Murray Gunn, currently with Elliott Wave International and previously head of technical analysis at HSBC, told us his talk would last between 30 and 45 minutes. Timed to perfection, he wound up his presentation after 37 minutes commenting on the outlook for the Fine Wine index – which obviously segued neatly on to our drinks reception. This time in the beautiful domed, chandeliered, and frescoed grand hall – quite the fairy tale setting.
Genuinely pleased to have been invited back to speak at the STA – which just turned 50 years old as he had too – he claims turning 55 is the more important landmark because it’s a Fibonacci number. A cause close to his heart, the talk was focused on Elliott Waves, a subject revived by Robert Prechter in the early 1980s, and Socionomics to which the latter turned his hand in the 2000s.
Quick-stepping through the briefest of histories of technical analysis, with a sly dig at the ‘funnymentalist’ community, he told us that the wonks at the OECD use price action of the stock market as one of their leading indicators because it leads the economy. He, like Prechter, believes that “social mood influences the character of social events” which in turn influences social actions and the way we react to financial conditions. In other words, they turn causality upside down.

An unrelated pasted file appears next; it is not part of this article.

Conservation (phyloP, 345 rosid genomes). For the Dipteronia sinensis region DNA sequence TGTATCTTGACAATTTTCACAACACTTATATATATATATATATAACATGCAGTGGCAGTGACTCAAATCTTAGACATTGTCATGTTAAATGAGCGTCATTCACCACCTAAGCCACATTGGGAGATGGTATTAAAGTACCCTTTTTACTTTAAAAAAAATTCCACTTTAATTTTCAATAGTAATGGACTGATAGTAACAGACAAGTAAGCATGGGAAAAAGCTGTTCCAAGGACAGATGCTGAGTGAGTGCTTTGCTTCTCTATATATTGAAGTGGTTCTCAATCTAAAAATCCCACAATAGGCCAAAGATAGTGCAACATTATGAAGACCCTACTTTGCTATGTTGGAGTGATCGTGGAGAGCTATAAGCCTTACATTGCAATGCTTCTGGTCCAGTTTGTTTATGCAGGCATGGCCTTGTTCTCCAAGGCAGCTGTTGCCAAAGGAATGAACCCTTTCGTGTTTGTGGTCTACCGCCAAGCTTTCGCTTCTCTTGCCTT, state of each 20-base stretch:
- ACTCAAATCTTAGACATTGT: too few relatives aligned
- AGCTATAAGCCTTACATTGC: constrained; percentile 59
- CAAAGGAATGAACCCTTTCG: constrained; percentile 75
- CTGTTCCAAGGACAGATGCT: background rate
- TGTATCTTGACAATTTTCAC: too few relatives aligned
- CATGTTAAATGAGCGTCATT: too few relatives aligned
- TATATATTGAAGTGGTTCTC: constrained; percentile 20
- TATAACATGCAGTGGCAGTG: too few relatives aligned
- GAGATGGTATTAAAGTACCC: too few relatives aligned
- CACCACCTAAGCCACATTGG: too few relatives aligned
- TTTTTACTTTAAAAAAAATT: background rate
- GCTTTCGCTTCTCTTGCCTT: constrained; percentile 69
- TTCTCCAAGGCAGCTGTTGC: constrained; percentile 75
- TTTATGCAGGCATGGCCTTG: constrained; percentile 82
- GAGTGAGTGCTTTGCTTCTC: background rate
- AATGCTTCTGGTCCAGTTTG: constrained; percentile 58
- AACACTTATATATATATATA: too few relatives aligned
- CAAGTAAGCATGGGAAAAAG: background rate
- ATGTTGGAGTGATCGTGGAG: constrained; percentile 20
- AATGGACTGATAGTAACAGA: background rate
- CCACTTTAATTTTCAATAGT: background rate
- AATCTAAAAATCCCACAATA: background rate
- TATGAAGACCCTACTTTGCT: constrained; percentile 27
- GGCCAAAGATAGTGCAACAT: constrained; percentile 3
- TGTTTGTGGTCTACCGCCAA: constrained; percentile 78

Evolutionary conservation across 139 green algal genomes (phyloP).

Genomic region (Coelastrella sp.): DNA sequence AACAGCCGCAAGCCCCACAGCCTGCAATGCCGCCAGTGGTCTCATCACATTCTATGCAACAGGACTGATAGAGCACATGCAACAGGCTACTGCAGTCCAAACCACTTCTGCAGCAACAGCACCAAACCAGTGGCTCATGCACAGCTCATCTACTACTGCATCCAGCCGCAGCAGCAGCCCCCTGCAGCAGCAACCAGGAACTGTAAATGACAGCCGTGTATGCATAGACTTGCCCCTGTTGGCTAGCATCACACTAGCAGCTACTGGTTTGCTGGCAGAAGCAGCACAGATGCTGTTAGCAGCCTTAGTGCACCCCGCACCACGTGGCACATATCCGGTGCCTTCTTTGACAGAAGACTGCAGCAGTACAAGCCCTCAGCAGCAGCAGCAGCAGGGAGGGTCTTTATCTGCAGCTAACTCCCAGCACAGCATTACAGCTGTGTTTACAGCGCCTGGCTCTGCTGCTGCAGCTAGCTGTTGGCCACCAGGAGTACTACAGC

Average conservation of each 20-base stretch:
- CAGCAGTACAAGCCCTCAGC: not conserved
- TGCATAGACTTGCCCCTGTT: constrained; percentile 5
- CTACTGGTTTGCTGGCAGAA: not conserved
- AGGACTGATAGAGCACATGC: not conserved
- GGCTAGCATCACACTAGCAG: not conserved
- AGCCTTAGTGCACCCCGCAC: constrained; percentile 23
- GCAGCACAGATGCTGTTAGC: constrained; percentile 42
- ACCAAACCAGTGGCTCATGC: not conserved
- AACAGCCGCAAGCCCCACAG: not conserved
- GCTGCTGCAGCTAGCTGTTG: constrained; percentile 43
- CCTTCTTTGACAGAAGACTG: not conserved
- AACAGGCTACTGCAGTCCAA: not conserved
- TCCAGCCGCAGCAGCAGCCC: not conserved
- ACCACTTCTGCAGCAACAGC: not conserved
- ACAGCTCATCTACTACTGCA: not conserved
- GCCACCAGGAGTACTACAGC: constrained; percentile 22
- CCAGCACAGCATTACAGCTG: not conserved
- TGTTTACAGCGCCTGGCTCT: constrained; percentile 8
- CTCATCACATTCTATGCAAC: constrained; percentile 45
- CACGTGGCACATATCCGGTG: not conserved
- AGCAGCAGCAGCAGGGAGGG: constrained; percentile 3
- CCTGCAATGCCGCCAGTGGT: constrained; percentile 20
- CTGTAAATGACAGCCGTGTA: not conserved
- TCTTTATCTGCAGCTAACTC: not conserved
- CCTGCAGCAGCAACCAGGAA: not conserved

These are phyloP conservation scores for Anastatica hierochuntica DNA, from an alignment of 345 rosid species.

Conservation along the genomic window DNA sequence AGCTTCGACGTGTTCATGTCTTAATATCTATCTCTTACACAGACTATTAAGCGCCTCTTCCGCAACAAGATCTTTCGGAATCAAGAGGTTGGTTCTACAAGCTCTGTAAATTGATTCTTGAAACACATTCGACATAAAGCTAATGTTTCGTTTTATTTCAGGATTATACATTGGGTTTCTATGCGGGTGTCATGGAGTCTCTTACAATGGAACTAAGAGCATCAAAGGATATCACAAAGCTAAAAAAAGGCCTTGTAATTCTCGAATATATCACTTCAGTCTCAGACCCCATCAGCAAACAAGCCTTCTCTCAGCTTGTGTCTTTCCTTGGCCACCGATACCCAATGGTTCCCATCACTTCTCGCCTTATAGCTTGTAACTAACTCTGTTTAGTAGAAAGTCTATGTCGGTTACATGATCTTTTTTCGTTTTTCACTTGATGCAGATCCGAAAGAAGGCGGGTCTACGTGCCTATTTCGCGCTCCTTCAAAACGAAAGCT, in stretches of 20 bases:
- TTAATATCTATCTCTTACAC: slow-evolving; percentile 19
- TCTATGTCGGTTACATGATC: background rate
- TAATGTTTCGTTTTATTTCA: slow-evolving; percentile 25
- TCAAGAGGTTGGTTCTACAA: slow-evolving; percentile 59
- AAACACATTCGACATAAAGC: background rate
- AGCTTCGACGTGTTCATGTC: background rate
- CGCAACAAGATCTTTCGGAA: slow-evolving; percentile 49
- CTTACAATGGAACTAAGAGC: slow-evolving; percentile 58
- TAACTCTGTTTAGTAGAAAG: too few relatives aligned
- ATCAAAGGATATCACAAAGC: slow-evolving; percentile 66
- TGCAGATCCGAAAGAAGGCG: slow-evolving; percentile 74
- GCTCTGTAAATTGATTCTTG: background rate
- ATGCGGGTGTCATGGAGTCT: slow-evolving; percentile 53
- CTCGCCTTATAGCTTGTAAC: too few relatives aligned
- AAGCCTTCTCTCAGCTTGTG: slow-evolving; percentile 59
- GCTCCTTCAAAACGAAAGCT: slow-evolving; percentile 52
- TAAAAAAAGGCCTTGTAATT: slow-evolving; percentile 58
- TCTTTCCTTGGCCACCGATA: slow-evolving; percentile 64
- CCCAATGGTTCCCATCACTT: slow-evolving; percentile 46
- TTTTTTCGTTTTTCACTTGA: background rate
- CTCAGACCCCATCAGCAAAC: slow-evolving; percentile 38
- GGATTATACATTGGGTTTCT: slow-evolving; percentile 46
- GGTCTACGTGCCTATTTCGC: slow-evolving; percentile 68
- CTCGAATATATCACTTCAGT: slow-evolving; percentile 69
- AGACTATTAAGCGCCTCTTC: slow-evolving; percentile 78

His slides are clear and clever, indeed slick; his delivery likewise. Top of the bunch was the video of pop songs through the ages and how the lyrics and tunes reflect social mood. He is not alone as the Bank of England’s chief economist Andy Haldane agrees that Spotify downloads and their semantics reflect upbeat versus negative trends. Murray admitted that when choosing the tunes reflecting the most recent styles, like drill, dubstep and emo, he enlisted his 13-year-old daughter to come up with suggestions. Brilliant teamwork while keeping it in the family.
This is probably the best STA video you are likely to have seen. Make an appointment to watch!